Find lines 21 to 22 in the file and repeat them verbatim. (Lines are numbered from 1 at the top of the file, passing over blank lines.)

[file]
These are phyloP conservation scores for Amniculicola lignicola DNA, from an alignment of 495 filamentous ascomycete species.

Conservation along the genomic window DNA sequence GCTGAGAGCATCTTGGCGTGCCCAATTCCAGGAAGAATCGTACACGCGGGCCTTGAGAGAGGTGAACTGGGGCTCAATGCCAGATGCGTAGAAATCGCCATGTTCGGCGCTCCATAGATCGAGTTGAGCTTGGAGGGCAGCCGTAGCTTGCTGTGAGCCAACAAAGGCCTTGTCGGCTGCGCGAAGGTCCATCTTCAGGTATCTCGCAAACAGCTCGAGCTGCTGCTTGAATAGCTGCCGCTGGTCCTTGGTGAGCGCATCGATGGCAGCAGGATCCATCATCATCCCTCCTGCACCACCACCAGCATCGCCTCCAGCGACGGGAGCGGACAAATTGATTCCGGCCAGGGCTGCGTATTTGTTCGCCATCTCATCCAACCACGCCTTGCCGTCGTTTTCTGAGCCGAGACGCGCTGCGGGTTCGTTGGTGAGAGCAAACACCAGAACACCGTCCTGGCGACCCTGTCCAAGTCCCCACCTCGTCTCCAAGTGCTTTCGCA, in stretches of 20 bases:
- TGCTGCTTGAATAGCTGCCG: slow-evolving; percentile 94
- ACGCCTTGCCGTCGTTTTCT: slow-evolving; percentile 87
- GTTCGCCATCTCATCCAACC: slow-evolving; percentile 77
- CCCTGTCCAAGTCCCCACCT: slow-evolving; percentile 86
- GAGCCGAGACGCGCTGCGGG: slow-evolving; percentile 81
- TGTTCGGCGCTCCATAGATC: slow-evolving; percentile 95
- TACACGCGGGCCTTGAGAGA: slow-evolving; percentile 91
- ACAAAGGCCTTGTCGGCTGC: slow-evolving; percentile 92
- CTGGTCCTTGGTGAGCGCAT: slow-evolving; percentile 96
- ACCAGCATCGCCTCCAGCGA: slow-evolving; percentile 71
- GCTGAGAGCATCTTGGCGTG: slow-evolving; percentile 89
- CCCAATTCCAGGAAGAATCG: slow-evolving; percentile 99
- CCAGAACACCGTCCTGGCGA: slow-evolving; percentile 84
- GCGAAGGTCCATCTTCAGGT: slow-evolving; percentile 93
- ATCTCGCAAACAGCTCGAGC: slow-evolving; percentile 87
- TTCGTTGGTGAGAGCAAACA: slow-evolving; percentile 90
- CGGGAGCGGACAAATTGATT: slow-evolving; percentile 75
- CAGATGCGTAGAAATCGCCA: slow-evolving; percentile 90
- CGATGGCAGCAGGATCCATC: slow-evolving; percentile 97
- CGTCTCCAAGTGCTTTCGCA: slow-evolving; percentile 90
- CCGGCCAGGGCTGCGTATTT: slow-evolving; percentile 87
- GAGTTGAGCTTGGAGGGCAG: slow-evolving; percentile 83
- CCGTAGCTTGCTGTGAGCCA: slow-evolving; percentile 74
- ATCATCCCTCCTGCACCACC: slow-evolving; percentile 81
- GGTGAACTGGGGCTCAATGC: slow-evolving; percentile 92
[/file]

- CGATGGCAGCAGGATCCATC: slow-evolving; percentile 97
- CGTCTCCAAGTGCTTTCGCA: slow-evolving; percentile 90